By Michael Roddy
LONDON (Reuters) - The Royal Opera will slash ticket prices to appeal to students and young people and will revive the racy modern opera "Anna Nicole" for its season opener in September in what management said was a bid to knock this stuffing out of galas.
All tickets in the house, whose 2,200 seats can go for as much as 200 pounds ($330), will be priced from 1 pound to 25 pounds for the opening night on September 11 and will be sold through the opera's student standby scheme and in conjunction with a music venue that works with young people, the ROH said.
"I think it's fantastic to have a season opening gala which is something that sounds stuffy and elitist to actually be a night where we celebrate new work...and is celebrated by selling the whole house to students and young people," the ROH's Director of Opera Kasper Holten told Reuters on Monday.
Music Director Antonio Pappano, whose contract the ROH announced was being extended until at least the end of 2017, will conduct English composer Mark-Anthony Turnage's opera based on the life of the Playboy centerfold who married an oil billionaire.
Dutch soprano Eva-Maria Westbroek will reprise the title role which she sang wearing a costume that featured prosthetic breasts for the London premiere in 2011.
Holten said that with the extension of his contract the English-born Pappano, who has been the music director of Britain's premiere opera house for 12 seasons, "is soon becoming one of the longest standing music directors of the Royal Opera and certainly one of the most important and influential ones".
Among singers featured in the next season are German tenor Jonas Kaufmann appearing as the poet hero of Giordano's "Andrea Chenier", Swedish soprano Nina Stemme as Isolde in Wagner's "Tristan und Isolde" and Russian soprano Anna Netrebko as Mimi in Puccini's "La Boheme".
The Spanish singer Placido Domingo, a regular at Covent Garden, will add another Verdi baritone role to his repertoire as Doge Francesco Foscari in "I due Foscari".
One of the season highlights is the ROH's first production of the Polish composer Karol Szymanowski's 20th-century masterpiece "Krol Roger" (King Roger), a press statement said.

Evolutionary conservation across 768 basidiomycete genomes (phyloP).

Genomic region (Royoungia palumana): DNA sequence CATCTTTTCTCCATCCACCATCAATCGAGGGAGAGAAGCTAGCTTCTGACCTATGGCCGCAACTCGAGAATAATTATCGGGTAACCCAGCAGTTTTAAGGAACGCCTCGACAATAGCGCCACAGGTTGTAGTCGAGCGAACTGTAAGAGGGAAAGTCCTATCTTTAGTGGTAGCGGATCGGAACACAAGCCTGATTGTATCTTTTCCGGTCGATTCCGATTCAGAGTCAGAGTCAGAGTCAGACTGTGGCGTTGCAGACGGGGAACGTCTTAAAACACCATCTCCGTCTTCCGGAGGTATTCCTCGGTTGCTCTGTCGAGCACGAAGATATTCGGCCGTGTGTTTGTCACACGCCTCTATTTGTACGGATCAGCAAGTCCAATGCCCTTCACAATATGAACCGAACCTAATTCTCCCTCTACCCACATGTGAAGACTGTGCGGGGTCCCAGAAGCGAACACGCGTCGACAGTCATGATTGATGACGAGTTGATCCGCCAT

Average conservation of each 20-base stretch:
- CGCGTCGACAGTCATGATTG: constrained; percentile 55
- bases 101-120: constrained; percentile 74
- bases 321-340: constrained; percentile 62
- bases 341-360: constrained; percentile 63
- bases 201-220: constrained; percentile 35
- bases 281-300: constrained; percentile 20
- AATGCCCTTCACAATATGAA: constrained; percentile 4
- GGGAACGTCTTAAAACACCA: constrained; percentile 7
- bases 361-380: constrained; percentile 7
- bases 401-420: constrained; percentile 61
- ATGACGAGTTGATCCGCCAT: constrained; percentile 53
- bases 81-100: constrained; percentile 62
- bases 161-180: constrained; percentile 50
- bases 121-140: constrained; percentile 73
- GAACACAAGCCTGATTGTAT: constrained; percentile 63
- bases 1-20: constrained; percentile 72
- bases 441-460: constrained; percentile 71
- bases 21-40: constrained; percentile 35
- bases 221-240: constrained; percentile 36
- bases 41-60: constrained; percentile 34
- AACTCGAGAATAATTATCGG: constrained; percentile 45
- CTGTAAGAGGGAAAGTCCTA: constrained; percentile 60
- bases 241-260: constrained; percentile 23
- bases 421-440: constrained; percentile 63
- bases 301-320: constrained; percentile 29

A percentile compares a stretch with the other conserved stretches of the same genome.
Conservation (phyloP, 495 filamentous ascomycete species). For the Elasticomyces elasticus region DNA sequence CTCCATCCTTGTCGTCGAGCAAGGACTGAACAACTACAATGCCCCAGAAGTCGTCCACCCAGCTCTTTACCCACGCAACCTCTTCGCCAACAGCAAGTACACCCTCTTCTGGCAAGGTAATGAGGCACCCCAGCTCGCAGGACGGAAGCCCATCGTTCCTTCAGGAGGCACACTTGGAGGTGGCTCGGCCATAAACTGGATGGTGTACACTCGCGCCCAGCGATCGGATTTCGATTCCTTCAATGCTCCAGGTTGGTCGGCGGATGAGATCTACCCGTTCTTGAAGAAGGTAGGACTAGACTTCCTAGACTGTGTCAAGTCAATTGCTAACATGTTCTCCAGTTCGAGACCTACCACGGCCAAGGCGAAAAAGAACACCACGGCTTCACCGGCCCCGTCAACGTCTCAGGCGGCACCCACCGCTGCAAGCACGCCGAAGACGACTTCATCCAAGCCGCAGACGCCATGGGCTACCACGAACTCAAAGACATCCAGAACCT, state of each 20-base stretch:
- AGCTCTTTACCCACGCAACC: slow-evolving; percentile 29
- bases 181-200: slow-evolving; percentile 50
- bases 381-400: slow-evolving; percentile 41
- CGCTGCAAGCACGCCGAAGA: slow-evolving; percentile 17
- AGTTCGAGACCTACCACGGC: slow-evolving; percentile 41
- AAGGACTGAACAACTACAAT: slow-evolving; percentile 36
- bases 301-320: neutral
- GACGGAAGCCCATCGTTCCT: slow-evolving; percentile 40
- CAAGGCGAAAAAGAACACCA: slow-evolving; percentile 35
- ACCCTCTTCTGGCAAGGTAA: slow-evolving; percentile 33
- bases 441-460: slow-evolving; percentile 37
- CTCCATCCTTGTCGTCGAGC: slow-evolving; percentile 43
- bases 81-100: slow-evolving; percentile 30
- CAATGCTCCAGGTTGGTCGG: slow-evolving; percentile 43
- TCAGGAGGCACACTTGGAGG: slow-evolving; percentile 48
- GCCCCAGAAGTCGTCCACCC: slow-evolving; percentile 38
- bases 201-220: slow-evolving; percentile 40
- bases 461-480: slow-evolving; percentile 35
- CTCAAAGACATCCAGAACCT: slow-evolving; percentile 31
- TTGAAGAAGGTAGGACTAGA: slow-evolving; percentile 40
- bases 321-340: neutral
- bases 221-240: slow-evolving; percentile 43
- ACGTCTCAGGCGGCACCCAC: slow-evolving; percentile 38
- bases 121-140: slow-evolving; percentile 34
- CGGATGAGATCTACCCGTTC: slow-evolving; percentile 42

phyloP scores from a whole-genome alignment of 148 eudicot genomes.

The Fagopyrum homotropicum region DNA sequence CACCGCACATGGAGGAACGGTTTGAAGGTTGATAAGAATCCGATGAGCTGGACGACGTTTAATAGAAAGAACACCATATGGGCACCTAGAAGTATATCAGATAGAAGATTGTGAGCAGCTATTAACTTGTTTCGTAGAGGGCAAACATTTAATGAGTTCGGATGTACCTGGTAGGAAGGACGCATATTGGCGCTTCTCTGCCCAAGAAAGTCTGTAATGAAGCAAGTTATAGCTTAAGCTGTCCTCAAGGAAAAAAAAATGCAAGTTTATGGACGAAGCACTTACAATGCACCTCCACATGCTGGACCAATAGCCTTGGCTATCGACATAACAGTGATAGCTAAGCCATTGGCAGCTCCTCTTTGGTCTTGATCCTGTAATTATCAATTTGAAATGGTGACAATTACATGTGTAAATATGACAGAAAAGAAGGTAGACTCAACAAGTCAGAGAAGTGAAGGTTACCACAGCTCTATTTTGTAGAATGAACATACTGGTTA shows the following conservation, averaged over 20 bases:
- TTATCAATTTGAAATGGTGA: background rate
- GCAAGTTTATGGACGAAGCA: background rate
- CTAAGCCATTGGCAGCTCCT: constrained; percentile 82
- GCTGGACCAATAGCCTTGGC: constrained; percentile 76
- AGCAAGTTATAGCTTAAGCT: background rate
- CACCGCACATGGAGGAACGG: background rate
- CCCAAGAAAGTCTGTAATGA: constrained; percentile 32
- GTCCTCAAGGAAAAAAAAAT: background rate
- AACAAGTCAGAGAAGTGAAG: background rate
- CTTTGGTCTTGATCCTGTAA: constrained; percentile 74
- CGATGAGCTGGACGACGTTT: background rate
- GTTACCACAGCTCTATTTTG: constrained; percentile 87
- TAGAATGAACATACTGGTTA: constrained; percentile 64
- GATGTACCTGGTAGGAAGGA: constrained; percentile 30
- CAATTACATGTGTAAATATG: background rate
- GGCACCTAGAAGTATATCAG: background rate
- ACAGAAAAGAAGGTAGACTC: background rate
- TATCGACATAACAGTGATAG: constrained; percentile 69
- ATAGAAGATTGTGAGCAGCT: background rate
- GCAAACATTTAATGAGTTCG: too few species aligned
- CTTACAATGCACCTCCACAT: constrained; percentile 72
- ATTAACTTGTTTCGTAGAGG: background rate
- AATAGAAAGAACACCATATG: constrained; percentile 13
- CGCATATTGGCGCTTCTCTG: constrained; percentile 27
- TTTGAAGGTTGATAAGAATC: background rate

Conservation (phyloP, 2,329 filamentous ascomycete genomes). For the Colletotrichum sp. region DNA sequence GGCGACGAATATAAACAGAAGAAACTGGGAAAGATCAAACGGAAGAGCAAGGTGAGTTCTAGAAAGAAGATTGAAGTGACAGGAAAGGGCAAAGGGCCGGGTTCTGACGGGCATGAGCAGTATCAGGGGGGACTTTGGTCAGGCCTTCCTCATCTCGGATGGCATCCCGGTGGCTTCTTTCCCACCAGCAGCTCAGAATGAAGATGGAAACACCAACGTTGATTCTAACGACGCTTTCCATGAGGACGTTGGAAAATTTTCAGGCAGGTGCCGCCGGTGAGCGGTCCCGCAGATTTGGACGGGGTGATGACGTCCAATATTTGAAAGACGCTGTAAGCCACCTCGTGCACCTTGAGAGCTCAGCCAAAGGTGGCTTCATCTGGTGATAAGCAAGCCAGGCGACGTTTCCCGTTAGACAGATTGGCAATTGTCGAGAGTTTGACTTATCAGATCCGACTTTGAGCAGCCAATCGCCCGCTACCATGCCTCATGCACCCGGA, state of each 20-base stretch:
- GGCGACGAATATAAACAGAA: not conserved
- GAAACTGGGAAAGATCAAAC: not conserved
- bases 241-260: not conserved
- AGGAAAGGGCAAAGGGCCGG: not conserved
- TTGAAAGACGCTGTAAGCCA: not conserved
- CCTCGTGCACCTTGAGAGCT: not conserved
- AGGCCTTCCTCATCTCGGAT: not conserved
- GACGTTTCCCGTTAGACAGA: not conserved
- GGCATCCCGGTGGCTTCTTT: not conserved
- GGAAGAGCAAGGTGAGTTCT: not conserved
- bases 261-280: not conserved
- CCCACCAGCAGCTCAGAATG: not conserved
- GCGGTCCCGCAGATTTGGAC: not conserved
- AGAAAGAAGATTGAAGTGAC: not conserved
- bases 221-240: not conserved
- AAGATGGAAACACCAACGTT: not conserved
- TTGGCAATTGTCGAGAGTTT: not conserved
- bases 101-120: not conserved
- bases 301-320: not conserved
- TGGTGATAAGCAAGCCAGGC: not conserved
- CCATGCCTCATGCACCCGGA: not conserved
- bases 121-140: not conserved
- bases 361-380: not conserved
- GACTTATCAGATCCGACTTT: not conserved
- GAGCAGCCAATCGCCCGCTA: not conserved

Another main house premiere is the ROH's first production of Kurt Weill's "Rise and Fall of the City of Mahagonny", first performed in Germany in 1930 but banned by the Nazis from 1933.
The smaller Linbury Studio Theatre will mount a world premiere of American composer Philip Glass's "The Trial" based on the novel by Franz Kafka and will stage a new work, "Glare" by the German-Danish composer Soren Nils Eichberg.
SEVEN NEW PRODUCTIONS
All told, the main stage will offer seven new productions, with four directors new to Covent Garden - Italy's Damiano Michieletto, Katharina Thoma of Germany, Martin Kusej of Austria and American Thaddeus Strassberger, plus new productions from Holten and Britain's John Fulljames and David McVicar.
Other returning singers include Welsh bass-baritone Bryn Terfel, who reprises his role as the Dutchman in Wagner's "Der fliegende Hollander" while Domingo adds a second Verdi baritone role as Giorgio Germont in "La Traviata".
British baritone Simon Keenlyside sings Verdi's "Rigoletto" for the first time at Covent Garden, Italian tenor Vittorio Grigolo takes on the role of Nemorino in Donizetti's "L'elisir d'amore" and British baritone Christopher Maltman will sing the title role of Mozart's "Don Giovanni".
Mexican tenor Rolando Villazon will sing Don Ottavio in "Don Giovanni", British tenor Toby Spence will sing Tamino from Mozart's "Die Zauberflöte" and German soprano Dorothea Roschmann sings her first Royal Opera Don Elvira ("Don Giovanni").
Polish soprano Aleksandra Kurzak sings Gilda in "Rigoletto" for the first time with the ROH and Canadian soprano Adrianne Pieczonka sings Senta from "Der fliegende Hollander" for the first time at Covent Garden.
The Royal Opera, which recently mounted a small production of the 17th-century Cavalli opera "L'Ormindo" at London's 320-seat Sam Wanamaker Playhouse, said it would produce Monteverdi's 1607 opera "Orfeo" at London's "The Roundhouse" music venue as part of its effort to reach new audiences.
(Editing by Angus MacSwan)